After an evening well-spent getting to know one another, the real IO experience began early Friday. After multiple didactic lectures covering technical and clinical aspects of microwave ablation (MWA), we were paired into groups and asked to participate in a hands-on session. Simulated by olives hidden within a store-bought beef liver, we were tasked with using an ultrasound and microwave probe to ‘find and ablate the tumor.’ In addition to the comradery enjoyed over seeing your peers striving to ablate a simulated tumor, the new and developing software and hardware demonstrated during these sessions really accentuated the rapid advancements happening within the field of MWA.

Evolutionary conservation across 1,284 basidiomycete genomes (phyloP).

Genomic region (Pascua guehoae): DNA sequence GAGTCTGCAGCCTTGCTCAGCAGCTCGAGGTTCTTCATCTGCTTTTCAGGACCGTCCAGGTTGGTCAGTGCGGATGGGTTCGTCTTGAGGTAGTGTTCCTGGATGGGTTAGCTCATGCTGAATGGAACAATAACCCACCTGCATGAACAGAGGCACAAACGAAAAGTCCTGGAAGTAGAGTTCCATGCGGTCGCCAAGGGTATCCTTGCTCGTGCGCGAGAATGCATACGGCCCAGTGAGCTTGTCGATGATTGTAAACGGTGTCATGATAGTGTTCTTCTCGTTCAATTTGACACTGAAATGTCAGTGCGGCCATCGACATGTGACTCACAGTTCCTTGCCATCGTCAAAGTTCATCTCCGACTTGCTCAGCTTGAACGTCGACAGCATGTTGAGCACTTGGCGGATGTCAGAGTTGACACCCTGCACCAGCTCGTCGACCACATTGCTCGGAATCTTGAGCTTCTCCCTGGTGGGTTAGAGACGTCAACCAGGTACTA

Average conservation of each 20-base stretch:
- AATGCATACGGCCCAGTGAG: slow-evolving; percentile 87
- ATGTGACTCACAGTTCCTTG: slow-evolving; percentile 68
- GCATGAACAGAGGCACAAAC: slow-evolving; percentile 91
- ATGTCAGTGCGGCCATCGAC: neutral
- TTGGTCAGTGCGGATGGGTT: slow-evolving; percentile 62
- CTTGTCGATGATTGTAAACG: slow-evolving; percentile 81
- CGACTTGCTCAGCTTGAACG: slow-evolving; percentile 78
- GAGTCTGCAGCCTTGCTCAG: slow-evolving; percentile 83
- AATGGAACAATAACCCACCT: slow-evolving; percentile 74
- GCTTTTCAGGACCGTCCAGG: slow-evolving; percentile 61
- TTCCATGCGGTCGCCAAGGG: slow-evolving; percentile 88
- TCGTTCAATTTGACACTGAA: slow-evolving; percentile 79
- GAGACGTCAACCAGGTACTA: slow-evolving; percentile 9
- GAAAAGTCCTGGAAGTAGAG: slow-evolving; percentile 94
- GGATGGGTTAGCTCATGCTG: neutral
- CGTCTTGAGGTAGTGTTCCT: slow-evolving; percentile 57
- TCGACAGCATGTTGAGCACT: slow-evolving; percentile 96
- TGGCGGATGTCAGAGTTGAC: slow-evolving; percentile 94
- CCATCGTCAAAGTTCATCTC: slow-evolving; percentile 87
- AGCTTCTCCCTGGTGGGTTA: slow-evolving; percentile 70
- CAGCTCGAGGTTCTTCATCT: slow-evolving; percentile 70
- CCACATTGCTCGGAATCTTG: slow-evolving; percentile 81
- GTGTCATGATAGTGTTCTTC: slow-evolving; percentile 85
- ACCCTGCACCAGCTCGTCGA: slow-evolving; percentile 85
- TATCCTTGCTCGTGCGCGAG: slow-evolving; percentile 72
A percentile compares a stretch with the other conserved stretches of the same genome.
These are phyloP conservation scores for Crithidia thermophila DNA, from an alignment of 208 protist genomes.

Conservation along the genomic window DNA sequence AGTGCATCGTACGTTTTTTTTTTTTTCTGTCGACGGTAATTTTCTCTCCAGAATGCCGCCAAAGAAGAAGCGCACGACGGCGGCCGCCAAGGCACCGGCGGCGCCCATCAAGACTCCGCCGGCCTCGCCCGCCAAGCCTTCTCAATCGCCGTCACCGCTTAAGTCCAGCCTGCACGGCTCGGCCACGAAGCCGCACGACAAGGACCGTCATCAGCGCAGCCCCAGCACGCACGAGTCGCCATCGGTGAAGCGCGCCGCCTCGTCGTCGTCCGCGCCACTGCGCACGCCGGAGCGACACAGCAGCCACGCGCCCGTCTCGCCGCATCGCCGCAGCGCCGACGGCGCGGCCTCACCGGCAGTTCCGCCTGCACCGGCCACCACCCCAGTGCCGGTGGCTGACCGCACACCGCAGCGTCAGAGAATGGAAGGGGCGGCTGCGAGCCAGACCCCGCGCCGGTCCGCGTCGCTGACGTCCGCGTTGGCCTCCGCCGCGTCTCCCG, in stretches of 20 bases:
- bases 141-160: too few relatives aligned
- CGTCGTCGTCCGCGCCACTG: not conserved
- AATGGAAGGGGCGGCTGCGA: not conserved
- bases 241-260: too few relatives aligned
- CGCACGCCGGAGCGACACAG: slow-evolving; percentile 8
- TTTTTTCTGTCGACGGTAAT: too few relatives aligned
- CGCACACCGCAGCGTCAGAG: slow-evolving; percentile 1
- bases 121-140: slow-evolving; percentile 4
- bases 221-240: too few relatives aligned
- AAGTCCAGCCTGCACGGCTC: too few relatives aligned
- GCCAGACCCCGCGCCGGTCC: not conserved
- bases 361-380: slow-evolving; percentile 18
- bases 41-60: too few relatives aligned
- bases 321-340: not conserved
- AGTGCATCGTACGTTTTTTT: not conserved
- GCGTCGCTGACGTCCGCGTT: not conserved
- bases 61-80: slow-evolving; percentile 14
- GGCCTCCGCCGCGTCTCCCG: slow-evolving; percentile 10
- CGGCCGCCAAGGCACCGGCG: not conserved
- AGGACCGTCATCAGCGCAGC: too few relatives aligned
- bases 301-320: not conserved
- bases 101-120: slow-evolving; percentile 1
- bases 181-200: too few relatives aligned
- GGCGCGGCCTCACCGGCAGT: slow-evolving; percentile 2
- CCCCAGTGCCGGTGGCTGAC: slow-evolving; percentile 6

Following a succinct break, the well-anticipated “IO Essentials” session kicked off during Friday afternoon. Lead by some of the most well-known leaders in IO, this session was divided into five general sessions. The beginning of the introductory session was brought by Drs. Tam and Solomon, who reminded us of the advances and challenges encountered by the field of IO over recent decades. In a manner not often seen by trainees at international conferences, a family member of a patient who was treated by one of SIO’s clinicians delivered a heartfelt story that reminded us of the humanity and positive impact that IO can provide to patients and their loved ones. Subsequent sessions focused on the more technical aspects of IO clinical preparation, management, and techniques — including real-world career building advice from IO business clinician leaders, such as Dr. Aneesa Majid.